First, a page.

A study by the US-based Pew Research Centre challenges the perception of social media as a platform for dynamic political discussion and debate.
The study explored whether social media can produce different enough discussion fora that broaden public discourse – the premise being that those with minority views would find it easier to voice an opinion when using social media. However, the study’s main insight suggests individuals are less willing to discuss politics in social media than in person, and those who might otherwise remain silent are not even tempted to break their silence using social media.
More importantly, study participants who believed their online friends and followers disagreed with them on an issue were less likely to state their view in any context, suggesting social media users who are tuned in to the opinions of others are more hesitant to speak up if they have a differing view.
Although limited in scope – focusing on the single public issue of Edward Snowden’s revelations of widespread surveillance of Americans’ private records – the study provides a much needed perspective on social media, a phenomenon that despite its proliferation remains in its development phase.
The study implies – but does not prove – several cautions over the effects of social media:
• The political power of social media fora as initiators of democracy and freedom may have been exaggerated and misunderstood, including in their significance during mass protests (e.g. Arab Spring) and in the necessity of their control by authoritarian governments and regimes (e.g. the recent ban of Twitter in Turkey).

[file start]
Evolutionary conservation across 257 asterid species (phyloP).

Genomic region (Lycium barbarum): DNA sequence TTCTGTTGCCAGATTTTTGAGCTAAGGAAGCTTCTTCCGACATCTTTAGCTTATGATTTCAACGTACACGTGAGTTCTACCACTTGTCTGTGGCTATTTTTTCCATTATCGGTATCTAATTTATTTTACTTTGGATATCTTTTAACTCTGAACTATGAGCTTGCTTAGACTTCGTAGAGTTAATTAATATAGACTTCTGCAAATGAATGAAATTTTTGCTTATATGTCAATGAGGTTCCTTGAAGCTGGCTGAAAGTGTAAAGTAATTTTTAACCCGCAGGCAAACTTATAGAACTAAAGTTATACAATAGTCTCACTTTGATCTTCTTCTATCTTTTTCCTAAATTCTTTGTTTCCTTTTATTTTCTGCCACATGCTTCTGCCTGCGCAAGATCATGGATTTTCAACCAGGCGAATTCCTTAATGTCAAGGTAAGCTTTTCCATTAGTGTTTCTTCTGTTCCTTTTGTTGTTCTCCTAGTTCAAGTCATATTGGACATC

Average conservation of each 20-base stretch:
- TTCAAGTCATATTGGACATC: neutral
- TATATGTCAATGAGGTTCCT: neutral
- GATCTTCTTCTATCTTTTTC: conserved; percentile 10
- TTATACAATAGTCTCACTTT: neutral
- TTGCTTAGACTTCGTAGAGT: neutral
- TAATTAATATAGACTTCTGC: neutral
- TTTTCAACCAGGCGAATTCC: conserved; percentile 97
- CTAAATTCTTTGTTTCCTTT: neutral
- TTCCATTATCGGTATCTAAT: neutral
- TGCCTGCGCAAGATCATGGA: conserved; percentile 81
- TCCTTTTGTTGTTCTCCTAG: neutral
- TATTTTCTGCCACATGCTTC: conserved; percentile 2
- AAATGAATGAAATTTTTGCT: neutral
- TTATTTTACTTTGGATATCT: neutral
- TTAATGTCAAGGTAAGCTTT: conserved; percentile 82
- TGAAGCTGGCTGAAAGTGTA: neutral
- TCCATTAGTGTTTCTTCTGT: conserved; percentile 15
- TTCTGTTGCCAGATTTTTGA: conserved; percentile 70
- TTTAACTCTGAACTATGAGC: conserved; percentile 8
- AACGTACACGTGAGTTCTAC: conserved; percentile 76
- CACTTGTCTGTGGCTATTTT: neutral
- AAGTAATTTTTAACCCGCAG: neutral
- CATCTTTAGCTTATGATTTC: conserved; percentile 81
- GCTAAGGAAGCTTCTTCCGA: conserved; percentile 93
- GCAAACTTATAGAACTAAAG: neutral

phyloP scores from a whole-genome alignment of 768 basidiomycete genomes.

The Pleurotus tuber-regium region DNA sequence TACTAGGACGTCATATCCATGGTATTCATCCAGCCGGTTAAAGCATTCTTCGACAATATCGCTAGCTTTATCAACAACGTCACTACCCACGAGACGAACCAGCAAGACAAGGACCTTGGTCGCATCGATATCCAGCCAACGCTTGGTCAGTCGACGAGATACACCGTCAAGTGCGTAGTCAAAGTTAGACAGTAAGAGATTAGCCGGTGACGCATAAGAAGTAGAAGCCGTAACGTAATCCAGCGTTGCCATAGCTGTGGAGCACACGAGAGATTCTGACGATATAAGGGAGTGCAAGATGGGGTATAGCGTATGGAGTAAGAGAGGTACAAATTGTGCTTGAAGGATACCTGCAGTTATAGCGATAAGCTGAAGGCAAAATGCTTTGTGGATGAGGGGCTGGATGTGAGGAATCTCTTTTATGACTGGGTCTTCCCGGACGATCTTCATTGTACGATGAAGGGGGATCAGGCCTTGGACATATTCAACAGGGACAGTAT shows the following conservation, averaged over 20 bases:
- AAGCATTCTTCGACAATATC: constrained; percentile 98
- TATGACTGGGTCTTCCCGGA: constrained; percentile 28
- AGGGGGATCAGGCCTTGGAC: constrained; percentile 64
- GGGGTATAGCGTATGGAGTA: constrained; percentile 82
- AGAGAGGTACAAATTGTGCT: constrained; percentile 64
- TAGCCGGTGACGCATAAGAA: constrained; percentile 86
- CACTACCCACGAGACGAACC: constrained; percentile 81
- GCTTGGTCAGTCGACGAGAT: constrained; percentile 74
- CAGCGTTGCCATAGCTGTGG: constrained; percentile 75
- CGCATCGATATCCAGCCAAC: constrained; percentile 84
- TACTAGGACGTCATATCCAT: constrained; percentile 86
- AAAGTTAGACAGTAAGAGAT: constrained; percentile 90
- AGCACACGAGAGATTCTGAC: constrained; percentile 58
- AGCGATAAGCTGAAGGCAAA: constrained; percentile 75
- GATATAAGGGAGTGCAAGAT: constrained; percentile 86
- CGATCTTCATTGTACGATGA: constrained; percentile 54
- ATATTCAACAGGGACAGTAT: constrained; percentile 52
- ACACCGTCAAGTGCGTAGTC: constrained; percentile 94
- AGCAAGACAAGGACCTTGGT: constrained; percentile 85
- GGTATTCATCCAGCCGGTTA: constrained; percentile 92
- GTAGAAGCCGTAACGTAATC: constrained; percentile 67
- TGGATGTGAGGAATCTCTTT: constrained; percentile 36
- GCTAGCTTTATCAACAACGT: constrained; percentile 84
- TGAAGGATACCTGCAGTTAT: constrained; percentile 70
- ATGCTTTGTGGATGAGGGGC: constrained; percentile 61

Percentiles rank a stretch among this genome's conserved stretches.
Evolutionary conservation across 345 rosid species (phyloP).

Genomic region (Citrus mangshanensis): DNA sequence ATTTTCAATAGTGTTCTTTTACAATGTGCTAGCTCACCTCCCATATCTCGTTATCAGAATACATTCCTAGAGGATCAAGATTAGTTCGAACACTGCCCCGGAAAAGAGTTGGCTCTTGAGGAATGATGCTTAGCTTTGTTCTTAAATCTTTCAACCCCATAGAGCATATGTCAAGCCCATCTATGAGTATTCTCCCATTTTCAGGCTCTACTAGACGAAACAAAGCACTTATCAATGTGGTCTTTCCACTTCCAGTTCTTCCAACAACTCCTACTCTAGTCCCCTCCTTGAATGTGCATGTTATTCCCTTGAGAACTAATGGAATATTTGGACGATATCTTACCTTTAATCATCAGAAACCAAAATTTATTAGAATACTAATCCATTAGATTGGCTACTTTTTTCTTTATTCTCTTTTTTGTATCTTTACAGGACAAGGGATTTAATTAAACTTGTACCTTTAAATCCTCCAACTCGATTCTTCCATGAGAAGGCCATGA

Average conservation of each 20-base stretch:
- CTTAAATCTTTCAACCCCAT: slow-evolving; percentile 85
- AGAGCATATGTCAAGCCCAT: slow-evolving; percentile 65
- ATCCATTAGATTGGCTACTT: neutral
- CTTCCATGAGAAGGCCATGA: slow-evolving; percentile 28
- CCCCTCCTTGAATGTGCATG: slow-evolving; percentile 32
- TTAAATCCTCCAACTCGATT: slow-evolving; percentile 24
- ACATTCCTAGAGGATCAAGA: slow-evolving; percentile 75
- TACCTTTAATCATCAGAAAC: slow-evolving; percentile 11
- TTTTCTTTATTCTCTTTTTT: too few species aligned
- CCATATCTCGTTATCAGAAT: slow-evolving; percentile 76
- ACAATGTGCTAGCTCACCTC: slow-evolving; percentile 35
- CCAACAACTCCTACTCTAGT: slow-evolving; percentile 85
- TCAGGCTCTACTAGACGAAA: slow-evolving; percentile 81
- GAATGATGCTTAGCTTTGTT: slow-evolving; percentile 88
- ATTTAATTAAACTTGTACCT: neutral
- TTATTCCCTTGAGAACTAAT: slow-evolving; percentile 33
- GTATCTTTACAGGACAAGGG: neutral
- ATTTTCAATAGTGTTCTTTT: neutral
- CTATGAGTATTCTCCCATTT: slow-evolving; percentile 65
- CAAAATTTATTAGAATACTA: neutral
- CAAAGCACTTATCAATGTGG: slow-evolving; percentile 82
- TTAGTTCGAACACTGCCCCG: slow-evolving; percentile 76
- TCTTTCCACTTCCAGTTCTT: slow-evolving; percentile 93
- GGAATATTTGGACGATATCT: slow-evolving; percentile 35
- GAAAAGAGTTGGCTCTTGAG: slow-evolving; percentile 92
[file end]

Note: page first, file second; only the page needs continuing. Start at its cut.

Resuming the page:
• Social media’s limitations in encouraging dynamic debate are greater than the limitations of face-to-face debates. This suggests that social media may not offer better alternative arenas for policy discussion or any other form of debate, at least at this point in time. This has further implications on how social media is used by governments to engage the public in two-way dialogue.
• Social media should be used with caution and not as an alternative to face-to-face discussion for debate within teams, including in the work environment – an insight internal communications practitioners may already be familiar with.
Perhaps the study’s greatest implication - and the most valuable to communication practitioners - is that the use of social media is predominantly driven by human behaviour, and not the other way around. This suggests that social media are principally human media before being social, and that for better communication it is more important to understand human behaviour than technologies.